A liquor licence granted to a distillery and bar run by two senior public servants has been altered to remove a condition it was alleged to have breached, the day after the matter was made public, the NT Independent can reveal.
A revised copy of the Willing Distillery and Bar’s liquor licence, dated September 22, shows the condition that it obtain the necessary building permits and safety approvals was removed from the original licence dated January 11, 2021.
Director of Liquor Licensing Phil Timney refused to explain the discrepancy, which has been described as “highly unusual” by industry sources.
NT Government officials have also refused to explain how the establishment has been allowed to operate since a formal complaint was filed with the director of building services alleging breaches of the liquor licence and non-compliance with building safety regulations, including that the establishment has not been properly certified despite operating for more than five months.
A publicly available copy of Willing Distillery’s liquor licence shows the condition that it is not permitted to sell alcohol until it obtains “all the necessary building and safety approvals” was removed completely from the original document without explanation.
The condition was deleted the day after the NT Independent revealed that the Winnellie site is still listed as a body repair shop, according to public records, and does not appear to have undertaken the “building and safety approvals” before opening in April.
The establishment is owned by former NT Fire and Rescue Services deputy chief executive David Willing.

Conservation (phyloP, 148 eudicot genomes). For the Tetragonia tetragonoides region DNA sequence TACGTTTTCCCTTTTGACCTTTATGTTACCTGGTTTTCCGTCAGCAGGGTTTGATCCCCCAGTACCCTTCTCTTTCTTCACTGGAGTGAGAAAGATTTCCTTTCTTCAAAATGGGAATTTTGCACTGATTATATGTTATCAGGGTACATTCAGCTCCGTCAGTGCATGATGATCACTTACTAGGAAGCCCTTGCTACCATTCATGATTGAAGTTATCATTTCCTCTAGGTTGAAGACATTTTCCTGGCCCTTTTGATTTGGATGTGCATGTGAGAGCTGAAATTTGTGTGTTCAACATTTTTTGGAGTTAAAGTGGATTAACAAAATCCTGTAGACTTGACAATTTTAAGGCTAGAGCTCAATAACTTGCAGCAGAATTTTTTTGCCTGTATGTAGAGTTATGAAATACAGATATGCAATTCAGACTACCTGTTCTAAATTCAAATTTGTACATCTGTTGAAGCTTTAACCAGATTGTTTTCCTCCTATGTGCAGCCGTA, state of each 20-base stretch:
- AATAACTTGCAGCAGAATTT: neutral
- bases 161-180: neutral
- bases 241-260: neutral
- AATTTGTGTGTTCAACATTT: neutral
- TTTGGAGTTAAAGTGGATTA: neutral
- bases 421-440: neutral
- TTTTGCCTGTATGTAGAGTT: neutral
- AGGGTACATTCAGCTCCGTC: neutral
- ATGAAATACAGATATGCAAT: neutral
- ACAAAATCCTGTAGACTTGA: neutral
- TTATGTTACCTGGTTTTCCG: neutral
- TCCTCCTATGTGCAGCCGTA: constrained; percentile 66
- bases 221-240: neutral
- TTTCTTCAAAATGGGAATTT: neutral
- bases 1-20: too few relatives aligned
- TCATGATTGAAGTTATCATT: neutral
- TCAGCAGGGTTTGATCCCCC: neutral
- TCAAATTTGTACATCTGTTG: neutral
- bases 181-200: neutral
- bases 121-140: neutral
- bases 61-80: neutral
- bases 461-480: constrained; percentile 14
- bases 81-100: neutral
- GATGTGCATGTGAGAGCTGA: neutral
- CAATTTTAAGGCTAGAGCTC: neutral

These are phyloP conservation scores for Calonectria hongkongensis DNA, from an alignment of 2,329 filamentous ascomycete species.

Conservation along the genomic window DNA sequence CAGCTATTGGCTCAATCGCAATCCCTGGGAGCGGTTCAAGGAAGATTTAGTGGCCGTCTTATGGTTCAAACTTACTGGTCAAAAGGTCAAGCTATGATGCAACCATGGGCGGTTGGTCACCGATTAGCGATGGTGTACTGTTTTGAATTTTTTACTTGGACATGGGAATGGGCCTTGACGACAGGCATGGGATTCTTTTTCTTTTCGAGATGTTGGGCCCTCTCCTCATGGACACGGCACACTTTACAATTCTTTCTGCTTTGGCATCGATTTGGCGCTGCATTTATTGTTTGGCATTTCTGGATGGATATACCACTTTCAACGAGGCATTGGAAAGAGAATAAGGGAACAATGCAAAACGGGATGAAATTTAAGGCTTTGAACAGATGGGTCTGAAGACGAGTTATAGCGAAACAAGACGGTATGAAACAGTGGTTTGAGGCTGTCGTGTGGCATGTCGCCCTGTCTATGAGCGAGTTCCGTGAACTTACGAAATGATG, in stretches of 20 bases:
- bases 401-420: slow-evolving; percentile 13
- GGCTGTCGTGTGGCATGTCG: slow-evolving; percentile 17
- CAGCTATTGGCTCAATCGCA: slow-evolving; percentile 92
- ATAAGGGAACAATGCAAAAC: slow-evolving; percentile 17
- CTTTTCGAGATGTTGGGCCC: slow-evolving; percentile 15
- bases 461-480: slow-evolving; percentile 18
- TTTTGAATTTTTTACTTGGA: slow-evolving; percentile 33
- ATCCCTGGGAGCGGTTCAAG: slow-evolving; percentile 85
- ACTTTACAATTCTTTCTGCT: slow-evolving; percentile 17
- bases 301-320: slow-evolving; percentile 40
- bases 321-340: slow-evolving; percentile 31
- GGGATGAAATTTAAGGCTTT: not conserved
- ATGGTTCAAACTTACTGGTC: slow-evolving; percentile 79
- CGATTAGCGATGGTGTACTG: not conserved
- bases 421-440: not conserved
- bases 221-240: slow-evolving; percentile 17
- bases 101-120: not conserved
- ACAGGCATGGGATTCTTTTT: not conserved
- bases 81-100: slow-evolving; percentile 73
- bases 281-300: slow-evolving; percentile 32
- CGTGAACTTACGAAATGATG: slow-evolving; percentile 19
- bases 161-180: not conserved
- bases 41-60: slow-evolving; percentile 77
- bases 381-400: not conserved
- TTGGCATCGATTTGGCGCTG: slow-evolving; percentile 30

Current Department of Infrastructure, Planning and Logistics deputy chief executive Leah Clifford, who is married to Mr Willing, also moonlights at the Willing Distillery, that is described as a “family-owned distillery and bar” on its website.
Ms Clifford’s senior role in DIPL involves her ensuring the NT Government’s building regulations, safety and planning measures are adhered to.
Ms Clifford and Mr Willing have not responded to repeated questions about the complaint and the subsequent alteration of the liquor licence.
The formal complaint was filed with the NT’s director of building services Mark Meldrum on September 17, alleging the establishment had uncertified works done and allowed people to occupy the premises without proper certification.
Publicly available documents, as late as last week, showed that the relevant planning and development approvals were not completed and that building certification works were not carried out at the premises as of September 22.
Failure to ensure the necessary building and safety approvals could ultimately see the premises shut down, as well as penalties applied for breaching its liquor licence.
Mr Meldrum has also refused to respond to questions, including why Willing Distillery and Bar was permitted to trade last weekend while the serious allegations of non-compliance remain outstanding.
He also declined to comment on how the perceived conflict of interest of investigating his department’s deputy chief executive’s husband would be handled.
Mr Willing left his deputy chief executive position with Fire and Emergency Services in September of last year before starting the bar. He was previously director of “security and government services” with the Department of Chief Minister.